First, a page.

Review: Diesel Sweeties: I’m A Rocker, I Rock Out

I’ve never read Diesel Sweeties the webcomic prior to this collection and frankly I’m not going to track it down daily. I’m spoiled on the full collection and it’s too much work to check it weekly. YOU WIN AGAIN PRINT! Seriously though I liked this. I think Diesel Sweeties represents a point in most people’s lives… at least most cool people’s lives. I guess if you never got into music or the arts you’d probably be like, “this book sucks”, but then I’d question why you exist in the first place. So what the hell is this book about? Well it’s about Indie Rock Pete and how he’s basically better and more indie than you are. The collection is made up of one to two page stories/conversations that tell a joke or make a sarcastic comment of some kind. If you understand the material you will see that it’s making fun of people that live their lives like Indie Rock Pete as much as it is embracing the life style as well; when you boil it down to its simplest context its witty conversations.

I personally enjoy any comic that talks, deals or references music. Even if it’s a band I’ve never heard of or completely fictional. It’s just something that I find awesome and always manage to get sucked into. I’m sure I haven’t read every comic that has a strong music influence, but if you search the site you’ll find that my money is where my mouth is on this one.

DSWEETIESV1_C1_4x4_COMP_WEBI can’t really spoil the jokes for you, but trust me if you’re of the same generation as I then you’ll really enjoy it. If you’re from a younger generation you’ll probably also enjoy it because you’re living your life like Indie Rock Pete, but will find it relatable for different reasons. Also damn your youthfulness because I can rent a car without any problems as long as I have a credit card or want a higher deposit put on my debt card.

It’s pixel art which is awesome. At times it’s like reading an old school RPG, but better because you can actually relate to the subject matter. Because it’s pixelated art it’s kept very simple looking, but there is a complexity to its design. If you’ve ever tried to create a “sprite” then you already know how difficult the task is. Diesel Sweeties doesn’t just rely on reusing the same character design over and over. Indie Rock Pete changes clothes based on the situation and grows and shaves his facial hair. I appreciate when a fictional character changes their clothes; it’s just lazy to assume that someone would wear the same thing day after day I don’t care if they aren’t real.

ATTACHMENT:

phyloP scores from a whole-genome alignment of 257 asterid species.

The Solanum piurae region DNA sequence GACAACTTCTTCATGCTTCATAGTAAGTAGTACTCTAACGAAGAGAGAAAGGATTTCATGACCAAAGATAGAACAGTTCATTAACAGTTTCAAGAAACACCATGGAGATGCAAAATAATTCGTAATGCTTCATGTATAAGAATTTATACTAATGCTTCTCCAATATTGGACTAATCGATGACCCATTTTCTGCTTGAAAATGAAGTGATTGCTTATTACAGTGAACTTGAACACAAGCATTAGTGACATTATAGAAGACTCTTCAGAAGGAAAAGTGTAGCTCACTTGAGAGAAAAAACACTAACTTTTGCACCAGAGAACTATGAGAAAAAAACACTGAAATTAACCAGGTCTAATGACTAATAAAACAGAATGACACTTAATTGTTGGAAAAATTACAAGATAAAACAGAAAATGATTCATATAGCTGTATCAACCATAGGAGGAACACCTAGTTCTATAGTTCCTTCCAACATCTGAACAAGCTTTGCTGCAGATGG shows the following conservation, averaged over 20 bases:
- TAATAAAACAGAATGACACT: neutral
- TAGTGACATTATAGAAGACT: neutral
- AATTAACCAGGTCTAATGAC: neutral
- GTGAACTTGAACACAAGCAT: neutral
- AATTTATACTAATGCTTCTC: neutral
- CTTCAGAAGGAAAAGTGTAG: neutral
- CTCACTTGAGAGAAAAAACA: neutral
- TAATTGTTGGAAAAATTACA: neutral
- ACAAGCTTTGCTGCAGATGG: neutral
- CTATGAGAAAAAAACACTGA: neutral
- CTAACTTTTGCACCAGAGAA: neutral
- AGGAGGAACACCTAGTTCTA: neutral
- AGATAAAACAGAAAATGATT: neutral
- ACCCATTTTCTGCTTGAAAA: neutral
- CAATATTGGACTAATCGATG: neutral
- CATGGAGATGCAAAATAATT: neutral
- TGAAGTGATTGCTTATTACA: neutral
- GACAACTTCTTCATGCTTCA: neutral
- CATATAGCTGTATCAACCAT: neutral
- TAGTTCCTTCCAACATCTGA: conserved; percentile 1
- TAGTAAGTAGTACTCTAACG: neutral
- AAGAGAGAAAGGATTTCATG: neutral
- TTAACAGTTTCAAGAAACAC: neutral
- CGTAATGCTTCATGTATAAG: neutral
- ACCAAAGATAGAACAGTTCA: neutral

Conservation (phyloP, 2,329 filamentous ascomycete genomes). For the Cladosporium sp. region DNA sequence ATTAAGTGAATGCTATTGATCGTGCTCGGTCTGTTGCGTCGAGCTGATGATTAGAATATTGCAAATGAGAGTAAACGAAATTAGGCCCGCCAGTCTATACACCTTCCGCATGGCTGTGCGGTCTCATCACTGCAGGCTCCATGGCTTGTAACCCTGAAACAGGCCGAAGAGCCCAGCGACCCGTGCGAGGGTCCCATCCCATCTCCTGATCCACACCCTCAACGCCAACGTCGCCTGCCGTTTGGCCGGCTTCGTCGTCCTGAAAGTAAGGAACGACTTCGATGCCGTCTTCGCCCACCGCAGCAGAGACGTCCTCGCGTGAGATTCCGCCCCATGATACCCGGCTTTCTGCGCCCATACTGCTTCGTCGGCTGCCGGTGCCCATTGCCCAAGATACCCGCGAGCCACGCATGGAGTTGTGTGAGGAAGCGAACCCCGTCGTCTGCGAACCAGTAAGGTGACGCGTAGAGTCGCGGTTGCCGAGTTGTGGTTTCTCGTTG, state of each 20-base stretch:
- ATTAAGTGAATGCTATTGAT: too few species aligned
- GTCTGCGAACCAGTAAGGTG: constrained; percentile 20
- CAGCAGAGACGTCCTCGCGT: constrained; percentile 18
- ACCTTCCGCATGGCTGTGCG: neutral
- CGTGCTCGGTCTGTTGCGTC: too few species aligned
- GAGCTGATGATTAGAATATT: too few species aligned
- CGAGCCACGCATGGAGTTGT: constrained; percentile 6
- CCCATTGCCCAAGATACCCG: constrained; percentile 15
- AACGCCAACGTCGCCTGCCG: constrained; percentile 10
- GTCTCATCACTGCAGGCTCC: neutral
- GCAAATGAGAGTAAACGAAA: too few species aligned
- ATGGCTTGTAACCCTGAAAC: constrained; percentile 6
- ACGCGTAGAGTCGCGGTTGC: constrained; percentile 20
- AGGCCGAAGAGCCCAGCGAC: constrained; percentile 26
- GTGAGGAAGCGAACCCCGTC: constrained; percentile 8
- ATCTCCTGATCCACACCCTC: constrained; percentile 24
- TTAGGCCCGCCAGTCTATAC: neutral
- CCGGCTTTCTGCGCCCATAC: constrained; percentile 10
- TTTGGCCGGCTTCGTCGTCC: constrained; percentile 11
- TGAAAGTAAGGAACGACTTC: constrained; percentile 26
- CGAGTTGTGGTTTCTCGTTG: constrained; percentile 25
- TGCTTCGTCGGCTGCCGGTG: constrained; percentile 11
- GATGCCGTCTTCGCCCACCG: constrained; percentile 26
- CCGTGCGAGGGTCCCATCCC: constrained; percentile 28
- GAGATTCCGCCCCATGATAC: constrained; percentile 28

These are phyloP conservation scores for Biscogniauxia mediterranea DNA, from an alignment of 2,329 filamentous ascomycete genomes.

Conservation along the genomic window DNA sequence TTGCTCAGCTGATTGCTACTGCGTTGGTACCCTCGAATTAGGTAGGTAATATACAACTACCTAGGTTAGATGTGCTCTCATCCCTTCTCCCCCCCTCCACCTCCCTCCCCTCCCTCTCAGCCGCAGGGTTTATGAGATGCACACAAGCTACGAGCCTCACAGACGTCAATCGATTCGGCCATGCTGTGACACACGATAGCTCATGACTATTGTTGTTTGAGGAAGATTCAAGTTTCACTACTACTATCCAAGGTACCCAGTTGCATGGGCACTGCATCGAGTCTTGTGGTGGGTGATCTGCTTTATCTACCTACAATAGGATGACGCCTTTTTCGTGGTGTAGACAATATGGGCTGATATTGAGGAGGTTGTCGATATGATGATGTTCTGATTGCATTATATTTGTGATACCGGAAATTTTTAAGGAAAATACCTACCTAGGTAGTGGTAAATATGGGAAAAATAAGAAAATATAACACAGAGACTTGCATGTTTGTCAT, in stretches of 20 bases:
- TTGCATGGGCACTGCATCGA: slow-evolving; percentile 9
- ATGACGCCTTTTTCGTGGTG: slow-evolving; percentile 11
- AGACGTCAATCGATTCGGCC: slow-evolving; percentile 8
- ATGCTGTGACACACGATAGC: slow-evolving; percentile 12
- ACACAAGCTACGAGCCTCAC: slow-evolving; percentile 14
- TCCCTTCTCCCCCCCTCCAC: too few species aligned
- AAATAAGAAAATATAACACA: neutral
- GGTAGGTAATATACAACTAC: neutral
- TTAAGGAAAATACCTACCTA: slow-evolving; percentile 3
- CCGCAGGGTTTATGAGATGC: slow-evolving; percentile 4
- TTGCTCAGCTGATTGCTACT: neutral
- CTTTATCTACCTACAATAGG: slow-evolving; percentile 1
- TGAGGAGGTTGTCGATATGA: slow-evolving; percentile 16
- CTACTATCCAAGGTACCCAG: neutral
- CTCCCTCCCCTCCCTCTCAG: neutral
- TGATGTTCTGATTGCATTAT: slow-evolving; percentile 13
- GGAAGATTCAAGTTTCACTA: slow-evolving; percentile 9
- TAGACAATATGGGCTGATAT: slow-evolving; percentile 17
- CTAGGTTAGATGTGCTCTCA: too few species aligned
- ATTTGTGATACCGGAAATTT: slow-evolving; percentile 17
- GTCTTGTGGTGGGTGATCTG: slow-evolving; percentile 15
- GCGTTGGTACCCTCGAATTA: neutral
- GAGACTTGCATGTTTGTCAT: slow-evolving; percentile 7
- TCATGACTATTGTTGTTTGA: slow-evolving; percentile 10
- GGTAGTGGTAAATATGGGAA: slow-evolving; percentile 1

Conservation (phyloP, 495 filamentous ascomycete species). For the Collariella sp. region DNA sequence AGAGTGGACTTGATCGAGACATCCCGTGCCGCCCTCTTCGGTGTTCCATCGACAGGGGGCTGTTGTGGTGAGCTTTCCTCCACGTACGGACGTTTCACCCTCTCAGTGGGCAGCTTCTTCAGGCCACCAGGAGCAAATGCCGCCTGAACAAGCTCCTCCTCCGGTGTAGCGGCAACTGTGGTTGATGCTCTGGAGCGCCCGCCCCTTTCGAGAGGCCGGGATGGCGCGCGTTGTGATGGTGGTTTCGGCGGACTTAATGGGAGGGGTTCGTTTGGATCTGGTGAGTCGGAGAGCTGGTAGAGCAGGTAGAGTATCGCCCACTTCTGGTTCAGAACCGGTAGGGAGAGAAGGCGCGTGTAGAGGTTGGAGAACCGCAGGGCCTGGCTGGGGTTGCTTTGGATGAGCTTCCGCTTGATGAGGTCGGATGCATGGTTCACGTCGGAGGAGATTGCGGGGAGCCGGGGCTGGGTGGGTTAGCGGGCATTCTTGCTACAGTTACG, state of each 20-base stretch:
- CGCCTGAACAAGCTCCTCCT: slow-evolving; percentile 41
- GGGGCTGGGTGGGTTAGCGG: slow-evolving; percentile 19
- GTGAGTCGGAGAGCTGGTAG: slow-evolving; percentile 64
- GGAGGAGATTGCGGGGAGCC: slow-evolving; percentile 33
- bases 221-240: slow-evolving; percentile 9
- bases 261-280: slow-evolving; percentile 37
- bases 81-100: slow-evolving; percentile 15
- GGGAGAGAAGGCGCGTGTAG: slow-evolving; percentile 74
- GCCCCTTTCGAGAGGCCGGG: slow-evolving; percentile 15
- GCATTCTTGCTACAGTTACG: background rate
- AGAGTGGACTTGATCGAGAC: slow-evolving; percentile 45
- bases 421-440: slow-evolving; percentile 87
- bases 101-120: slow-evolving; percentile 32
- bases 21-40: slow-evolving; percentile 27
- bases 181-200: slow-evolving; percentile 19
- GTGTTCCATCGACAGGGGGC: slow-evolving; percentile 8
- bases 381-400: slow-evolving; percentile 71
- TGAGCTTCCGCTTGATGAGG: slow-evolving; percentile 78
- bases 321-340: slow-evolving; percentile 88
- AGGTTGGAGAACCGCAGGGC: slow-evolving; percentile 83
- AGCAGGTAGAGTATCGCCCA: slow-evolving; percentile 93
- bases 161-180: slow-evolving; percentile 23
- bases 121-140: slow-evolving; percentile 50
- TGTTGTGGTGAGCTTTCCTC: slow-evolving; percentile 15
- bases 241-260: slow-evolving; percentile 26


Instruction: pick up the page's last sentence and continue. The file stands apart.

I enjoyed this collection, but I will give you one warning: don’t read it all in one sitting. The jokes lose their sting after a while. They’re still enjoyable, but it becomes a task to finish it rather than a treat. Break it up in multiple readings and you’ll like it a lot more. I would also recommend this to anyone that was looking to get a friend into comics. It’s something that is very accessible and has nothing to do with the usual genres people associate comic books with. I had fun reading it and again if you have a life worth living, you will too.

Score: 4/5

Writer/Artist/Creator: R. Stevens Publisher: Oni Press Price: $19.99 Release Date: 9/11/13